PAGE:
Another article is of a death of a “…woman that went by the name of John Chivy. She dressed always in man’s apparel, and passed for a man; and notwithstanding she had been married upwards of 20 years, her sex never discovered till her death…”.
The following article caught my attention. “Among the sundry fashionable routs or clubs, that are held in town, that of the Blacks or Negro servants is not the least. On Wednesday night last, no less than fifty-seven of them, men and women, supped, drank, and entertained themselves… till four in the morning. No Whites were allowed to be present, for all the performers were Blacks.” The closing sentence made me ponder as to its meaning. I welcome your thoughts and explanations as well.
Today I traveled to Detroit, Michigan by the way of The Detroit News for May 6, 1963. There I found that for the past several days Birmingham, Alabama, has been witnessing the “Children’s Crusade”, in which several hundred students had skipped school to march for desegregation and civil rights. Today’s report states it was peaceful with singing, chanting and praying as it was Sunday. Oddly enough the only arrest made (as of this article) was of a white couple inside the church as they were not permitted inside the church.
Also in the paper was a headline “Found Hitler’s Body in ’45, Reds Say in War ‘Secrets'” which also included a large photo Adolf Hitler and his wife, Eva Braun. This was information being released about the disposition of Hitler’s body from the release of a book by Cornlius Ryan entitled “The Longest Day”.
Did you ever want to be the life of the party? There is a story of a 15-year-old boy that, with a novelty ring, “touted to possess ‘hypnotic’ powers”. Well, within a few minutes, he truly ended up placing a young lady into a trance but was unable to get her totally out of it. A call to her parents, a trip to the hospital, and a psychiatrist later, the trance was broken. Just be careful at your next party with your jewelry and what you say!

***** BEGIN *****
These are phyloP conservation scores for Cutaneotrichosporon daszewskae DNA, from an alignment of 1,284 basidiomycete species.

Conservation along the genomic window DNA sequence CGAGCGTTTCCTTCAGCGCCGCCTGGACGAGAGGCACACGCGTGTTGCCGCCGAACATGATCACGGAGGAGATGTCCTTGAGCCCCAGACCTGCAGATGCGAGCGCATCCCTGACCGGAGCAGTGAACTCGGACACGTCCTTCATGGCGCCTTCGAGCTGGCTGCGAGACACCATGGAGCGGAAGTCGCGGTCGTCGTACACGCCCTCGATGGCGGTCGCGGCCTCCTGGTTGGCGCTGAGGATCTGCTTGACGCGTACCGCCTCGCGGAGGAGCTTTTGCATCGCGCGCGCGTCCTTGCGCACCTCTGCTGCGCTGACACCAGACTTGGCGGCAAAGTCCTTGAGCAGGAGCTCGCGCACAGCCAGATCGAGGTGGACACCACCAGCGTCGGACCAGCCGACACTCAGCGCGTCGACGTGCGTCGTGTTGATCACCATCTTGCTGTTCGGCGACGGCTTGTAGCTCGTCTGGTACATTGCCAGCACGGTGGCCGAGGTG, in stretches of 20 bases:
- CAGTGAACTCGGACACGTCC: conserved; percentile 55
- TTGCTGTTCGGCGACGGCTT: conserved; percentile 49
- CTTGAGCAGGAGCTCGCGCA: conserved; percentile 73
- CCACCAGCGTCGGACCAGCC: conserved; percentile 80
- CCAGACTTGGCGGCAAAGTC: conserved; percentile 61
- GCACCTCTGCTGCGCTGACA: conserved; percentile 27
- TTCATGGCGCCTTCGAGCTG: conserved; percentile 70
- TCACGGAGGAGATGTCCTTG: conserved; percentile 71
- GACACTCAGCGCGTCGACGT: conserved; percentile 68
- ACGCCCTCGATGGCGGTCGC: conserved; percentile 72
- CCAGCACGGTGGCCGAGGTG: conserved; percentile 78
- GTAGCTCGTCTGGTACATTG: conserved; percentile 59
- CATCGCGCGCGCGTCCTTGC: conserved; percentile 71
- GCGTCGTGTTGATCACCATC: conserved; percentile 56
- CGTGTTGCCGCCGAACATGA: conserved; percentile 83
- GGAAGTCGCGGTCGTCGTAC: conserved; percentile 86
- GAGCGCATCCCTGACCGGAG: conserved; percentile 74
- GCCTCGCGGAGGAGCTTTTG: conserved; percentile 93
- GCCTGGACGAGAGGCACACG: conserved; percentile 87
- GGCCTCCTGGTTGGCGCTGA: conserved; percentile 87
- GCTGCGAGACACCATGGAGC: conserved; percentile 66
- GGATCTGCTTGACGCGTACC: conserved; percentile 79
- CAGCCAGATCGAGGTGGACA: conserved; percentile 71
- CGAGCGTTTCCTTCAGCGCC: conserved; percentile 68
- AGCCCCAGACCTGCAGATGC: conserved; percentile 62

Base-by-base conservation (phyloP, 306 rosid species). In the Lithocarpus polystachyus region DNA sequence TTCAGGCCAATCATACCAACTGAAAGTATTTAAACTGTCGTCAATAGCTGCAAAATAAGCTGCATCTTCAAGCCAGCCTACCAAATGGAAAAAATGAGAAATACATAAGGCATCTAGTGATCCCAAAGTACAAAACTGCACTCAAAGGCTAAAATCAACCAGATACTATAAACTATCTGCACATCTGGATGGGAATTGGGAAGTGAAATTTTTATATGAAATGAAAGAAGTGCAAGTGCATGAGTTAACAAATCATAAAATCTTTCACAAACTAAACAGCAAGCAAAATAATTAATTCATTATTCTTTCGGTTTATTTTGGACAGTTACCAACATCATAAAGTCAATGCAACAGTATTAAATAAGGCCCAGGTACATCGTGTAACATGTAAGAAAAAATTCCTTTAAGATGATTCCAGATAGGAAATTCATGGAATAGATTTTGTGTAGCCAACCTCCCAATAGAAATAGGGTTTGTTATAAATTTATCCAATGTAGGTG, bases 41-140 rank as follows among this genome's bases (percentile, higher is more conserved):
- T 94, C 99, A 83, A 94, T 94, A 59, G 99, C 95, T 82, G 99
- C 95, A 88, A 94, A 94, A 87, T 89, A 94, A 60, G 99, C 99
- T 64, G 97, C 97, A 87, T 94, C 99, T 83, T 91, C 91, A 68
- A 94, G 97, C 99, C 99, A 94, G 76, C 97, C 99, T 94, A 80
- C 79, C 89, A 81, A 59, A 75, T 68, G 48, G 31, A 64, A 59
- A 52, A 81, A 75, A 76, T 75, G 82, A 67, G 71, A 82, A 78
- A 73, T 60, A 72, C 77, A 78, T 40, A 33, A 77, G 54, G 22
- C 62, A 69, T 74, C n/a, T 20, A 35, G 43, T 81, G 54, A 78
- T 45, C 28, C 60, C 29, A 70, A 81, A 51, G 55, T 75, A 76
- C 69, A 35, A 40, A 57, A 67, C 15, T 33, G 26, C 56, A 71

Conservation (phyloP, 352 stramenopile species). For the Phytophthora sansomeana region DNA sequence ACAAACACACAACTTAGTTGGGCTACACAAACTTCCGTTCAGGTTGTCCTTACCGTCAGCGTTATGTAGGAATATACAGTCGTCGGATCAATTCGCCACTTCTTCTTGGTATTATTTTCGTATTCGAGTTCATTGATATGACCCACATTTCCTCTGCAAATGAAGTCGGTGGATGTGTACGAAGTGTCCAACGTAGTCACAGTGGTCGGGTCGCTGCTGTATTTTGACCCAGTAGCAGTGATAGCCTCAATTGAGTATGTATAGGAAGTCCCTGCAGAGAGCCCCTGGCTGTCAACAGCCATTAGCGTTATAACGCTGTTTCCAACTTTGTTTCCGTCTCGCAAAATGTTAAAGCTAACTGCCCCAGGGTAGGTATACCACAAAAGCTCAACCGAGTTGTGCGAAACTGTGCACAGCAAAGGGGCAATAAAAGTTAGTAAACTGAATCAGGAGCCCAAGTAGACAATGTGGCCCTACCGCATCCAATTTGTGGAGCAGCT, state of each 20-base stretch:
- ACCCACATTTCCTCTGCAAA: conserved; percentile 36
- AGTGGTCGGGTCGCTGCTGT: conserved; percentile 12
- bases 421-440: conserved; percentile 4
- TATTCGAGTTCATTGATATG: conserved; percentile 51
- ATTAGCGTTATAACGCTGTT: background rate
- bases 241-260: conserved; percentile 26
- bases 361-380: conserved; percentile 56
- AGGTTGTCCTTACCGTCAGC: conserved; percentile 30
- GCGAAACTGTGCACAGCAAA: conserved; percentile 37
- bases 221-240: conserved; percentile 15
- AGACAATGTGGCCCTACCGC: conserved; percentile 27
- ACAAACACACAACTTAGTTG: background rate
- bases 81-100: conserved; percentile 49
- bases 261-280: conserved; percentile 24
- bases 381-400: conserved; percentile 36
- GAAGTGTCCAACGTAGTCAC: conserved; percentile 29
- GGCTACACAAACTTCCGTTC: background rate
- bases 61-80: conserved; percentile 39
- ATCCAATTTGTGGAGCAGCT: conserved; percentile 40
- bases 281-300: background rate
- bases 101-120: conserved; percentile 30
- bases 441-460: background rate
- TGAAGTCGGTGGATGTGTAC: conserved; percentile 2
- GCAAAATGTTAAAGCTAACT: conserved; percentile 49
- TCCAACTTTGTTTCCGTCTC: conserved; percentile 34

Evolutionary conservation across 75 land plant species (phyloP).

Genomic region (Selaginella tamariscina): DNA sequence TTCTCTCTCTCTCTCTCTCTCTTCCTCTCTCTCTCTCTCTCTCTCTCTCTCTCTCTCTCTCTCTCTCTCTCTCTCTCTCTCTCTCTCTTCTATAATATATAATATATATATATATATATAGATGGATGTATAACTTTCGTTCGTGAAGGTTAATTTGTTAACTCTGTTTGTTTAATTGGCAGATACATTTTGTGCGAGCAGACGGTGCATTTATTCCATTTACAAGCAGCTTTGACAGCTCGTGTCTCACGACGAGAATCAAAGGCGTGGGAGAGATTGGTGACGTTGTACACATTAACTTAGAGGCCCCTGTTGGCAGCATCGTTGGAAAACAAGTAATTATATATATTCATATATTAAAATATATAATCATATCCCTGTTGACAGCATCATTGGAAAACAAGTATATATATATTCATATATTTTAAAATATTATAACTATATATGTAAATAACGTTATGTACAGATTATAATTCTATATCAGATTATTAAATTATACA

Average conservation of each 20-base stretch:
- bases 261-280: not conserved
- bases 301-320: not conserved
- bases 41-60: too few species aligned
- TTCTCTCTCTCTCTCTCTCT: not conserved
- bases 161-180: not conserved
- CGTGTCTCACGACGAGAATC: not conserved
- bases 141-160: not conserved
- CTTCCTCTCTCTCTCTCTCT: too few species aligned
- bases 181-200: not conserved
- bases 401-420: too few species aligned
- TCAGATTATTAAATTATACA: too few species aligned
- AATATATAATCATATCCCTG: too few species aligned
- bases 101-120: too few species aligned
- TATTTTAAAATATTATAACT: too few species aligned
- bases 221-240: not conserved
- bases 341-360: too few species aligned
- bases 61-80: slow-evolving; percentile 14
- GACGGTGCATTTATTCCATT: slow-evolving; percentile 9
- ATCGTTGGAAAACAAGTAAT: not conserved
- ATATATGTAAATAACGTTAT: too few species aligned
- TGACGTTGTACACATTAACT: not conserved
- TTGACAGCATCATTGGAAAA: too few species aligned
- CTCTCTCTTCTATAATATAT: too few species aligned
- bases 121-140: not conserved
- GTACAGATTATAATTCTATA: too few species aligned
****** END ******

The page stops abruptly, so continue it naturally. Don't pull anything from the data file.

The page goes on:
Slavery. The word itself stirs intense emotions for nearly all who hear it… even for those who have not been directly confronted with the institution. For some it brings feelings of guilt… “How could my forefathers have engaged in such activity?” For others it brings feelings of oppression… anger… and more. While many people groups have been subjected to this burdensome yoke of man through time, for Americans, none is quite as impacting as the enslavement of African Americans. In honor of Black History Month, Timothy Hughes Rare & Early Newspapers has created a Pinterest Board which takes a look back at a time in U.S. history when slavery was alive and (not so) well:
Additionally, we’ve arranged our available authentic newspapers related to Black Americana in chronological order (recent first) to provide a snapshot into the past for those interest in reviewing how slavery in general, and Black History more specifically, has been depicted in newspapers over the past few centuries. They may be viewed at: